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Archive for March 12th, 2009

I have been reading the book The Shack by William Paul Young. This week, I am focusing upon different words of wisdom in the book that can be applied to survivors of child abuse. See my first post for more information about the book.

One of my struggles as a survivor of mother-daughter sexual abuse has been making sense out of and healing from my mother’s warped version of love for me. It would have been easier for me if she was always evil. However, she did sometimes do loving things for me, and then other times, she was extremely abusive. Trying to make sense out of this has been hard for me.

And then, of course people say things like, “She did the best she could,” to which I reply, “BS!!!!” I actually told a woman one time that raping a child is not doing the best that you can as a parent.

Here is a quote from the book The Shack on this topic:

In some sense every parent does love their children…But some parents are too broken to love them well and others are barely able to love them at all… ~ The Shack page 156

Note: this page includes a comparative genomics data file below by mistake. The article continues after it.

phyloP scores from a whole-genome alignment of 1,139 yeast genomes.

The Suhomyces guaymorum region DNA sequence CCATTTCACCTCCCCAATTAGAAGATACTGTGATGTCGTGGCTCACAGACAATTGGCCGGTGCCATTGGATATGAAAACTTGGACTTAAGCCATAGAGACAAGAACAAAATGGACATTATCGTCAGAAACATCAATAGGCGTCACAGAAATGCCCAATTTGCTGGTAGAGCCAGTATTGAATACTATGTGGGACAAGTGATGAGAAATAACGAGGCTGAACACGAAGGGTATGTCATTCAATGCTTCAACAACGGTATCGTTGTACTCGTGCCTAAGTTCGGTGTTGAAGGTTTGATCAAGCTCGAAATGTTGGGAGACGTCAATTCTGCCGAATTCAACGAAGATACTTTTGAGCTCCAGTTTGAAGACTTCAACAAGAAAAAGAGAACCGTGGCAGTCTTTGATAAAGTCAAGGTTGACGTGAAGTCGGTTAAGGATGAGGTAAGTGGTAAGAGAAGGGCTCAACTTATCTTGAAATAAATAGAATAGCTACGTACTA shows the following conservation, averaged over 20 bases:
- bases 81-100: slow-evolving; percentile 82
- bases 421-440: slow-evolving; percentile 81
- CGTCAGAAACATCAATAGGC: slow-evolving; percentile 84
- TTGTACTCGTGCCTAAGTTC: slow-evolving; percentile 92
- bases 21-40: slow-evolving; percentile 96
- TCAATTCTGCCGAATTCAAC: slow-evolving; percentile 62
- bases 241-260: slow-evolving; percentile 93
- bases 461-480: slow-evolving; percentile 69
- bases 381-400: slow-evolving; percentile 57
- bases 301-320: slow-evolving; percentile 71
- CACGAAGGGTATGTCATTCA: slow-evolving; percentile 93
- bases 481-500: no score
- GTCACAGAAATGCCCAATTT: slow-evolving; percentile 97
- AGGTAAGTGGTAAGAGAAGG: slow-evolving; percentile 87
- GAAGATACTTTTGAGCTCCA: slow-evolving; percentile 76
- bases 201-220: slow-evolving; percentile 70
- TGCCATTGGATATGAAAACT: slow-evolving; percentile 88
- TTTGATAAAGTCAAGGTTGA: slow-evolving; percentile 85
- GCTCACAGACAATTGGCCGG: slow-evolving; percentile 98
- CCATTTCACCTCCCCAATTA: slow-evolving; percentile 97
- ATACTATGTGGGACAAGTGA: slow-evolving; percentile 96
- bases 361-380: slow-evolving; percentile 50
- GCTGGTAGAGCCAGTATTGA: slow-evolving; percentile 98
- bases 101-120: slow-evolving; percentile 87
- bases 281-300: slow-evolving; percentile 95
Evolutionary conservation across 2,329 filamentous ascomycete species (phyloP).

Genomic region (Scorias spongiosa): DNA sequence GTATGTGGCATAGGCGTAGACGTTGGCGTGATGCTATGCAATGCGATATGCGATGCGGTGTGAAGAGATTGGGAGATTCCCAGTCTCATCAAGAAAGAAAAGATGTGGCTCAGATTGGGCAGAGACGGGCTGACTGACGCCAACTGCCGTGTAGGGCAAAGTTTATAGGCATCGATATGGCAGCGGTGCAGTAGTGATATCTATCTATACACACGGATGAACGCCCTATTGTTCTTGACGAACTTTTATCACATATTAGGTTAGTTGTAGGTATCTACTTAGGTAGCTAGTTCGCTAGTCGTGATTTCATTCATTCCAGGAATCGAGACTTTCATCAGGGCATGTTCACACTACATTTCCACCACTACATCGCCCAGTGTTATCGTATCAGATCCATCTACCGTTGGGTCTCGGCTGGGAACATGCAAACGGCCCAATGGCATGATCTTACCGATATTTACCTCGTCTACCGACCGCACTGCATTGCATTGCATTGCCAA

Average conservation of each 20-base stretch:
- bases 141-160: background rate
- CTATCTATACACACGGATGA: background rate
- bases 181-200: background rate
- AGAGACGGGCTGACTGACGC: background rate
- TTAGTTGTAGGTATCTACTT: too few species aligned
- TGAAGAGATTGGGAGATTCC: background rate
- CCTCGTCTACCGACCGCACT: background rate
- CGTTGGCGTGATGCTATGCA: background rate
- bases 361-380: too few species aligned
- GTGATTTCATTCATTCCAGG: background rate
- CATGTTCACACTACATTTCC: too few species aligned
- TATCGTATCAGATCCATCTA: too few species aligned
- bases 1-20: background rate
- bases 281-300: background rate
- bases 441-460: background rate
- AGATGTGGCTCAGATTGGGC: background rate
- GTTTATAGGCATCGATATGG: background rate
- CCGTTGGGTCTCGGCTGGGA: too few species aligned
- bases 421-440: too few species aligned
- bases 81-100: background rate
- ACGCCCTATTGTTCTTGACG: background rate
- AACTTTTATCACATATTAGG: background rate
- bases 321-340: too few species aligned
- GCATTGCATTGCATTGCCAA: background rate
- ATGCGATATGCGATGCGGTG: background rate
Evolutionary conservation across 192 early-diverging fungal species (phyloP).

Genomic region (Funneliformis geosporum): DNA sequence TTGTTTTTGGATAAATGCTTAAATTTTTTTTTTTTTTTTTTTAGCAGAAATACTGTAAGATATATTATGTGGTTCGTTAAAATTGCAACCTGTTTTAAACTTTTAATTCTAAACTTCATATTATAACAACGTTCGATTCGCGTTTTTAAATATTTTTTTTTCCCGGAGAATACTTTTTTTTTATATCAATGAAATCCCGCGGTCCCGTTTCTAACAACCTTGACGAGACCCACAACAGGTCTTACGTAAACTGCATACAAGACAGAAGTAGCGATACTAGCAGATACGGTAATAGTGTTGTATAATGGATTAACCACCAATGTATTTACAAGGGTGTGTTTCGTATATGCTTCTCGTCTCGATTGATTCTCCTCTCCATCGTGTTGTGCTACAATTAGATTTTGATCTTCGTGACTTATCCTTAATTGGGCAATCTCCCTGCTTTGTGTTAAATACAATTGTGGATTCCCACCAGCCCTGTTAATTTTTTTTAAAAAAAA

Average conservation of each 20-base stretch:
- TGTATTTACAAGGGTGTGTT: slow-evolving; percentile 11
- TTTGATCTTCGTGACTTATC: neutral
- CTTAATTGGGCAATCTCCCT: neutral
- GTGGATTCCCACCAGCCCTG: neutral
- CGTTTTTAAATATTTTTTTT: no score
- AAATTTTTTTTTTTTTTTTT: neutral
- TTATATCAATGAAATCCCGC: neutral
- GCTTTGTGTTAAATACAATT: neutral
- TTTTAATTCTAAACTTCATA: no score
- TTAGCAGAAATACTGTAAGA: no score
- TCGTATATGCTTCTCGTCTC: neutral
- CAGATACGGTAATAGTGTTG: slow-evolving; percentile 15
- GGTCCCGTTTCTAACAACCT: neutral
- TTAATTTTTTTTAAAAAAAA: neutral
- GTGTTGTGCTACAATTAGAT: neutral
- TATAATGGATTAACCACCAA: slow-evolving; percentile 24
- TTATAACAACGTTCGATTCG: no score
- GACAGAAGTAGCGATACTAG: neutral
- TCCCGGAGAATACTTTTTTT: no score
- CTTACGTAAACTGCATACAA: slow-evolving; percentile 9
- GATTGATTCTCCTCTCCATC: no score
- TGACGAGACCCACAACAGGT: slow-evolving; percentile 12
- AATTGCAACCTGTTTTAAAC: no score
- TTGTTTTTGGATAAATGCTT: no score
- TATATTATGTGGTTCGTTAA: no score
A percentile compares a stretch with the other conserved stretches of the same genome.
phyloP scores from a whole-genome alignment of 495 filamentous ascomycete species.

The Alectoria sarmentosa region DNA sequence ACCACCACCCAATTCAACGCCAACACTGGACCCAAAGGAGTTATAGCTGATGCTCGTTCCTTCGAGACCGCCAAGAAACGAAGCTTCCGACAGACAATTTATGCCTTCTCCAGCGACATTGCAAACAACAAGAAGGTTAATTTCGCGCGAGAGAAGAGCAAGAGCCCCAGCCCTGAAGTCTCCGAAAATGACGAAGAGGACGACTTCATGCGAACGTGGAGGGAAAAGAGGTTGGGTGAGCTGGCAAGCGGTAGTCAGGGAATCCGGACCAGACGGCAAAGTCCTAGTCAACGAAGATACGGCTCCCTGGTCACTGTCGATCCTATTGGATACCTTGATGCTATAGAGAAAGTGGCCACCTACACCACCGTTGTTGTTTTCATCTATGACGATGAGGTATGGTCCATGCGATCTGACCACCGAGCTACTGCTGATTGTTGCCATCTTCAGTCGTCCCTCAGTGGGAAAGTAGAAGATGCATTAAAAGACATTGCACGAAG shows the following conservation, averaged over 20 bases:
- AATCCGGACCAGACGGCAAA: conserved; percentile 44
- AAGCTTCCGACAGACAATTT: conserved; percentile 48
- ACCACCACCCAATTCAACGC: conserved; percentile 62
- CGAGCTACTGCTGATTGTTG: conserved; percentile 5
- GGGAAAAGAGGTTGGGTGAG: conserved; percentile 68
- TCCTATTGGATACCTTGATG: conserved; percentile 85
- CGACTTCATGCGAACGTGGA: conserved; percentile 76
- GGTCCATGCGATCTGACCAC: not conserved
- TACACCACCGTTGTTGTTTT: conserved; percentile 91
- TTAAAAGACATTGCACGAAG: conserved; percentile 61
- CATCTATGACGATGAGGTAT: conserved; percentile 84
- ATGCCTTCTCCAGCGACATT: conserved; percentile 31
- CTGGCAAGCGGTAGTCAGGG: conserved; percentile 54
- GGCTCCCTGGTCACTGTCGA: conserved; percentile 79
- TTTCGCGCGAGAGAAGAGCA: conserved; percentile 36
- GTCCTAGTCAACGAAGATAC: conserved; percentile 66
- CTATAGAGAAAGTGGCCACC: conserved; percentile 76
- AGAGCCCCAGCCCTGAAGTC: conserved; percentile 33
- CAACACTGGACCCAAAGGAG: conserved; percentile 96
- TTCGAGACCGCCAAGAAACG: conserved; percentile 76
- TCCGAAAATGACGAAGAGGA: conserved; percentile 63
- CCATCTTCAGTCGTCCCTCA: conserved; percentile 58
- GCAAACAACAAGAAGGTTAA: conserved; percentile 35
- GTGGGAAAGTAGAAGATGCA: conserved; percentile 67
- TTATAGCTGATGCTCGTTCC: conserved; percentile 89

This is really another way of saying the following quote, which has brought me an enormous amount of healing:

Just because someone does not love you in the way that you need doesn’t mean that she isn’t loving you with all that she has. ~ Author Unknown

As abused children, we mistakenly believed that the lack of love was about our own shortcomings. If we were only prettier, smarter, better behaved, [fill in the blank], then we would be loved. The reality is that the abusive parents were broken and unwilling or unable to love us in the way that we needed. This was about their shortcomings, not ours.

It was a healing balm for me to be able to recognize that my mother could love me but also be too broken to love me in the way that I needed. I was not “crazy” to feel love from her sometimes while, at the same time, fear her as my abuser. I received both signals because she sent both signals.

Broken people might love, but they are unable to love as fully and completely as a child needs. As a parent myself, I know how much emotional investment it takes to parent a child – my mother certainly did not have that capacity within her. The failings were all on her end, not mine.

Photo credit: Lynda Bernhardt

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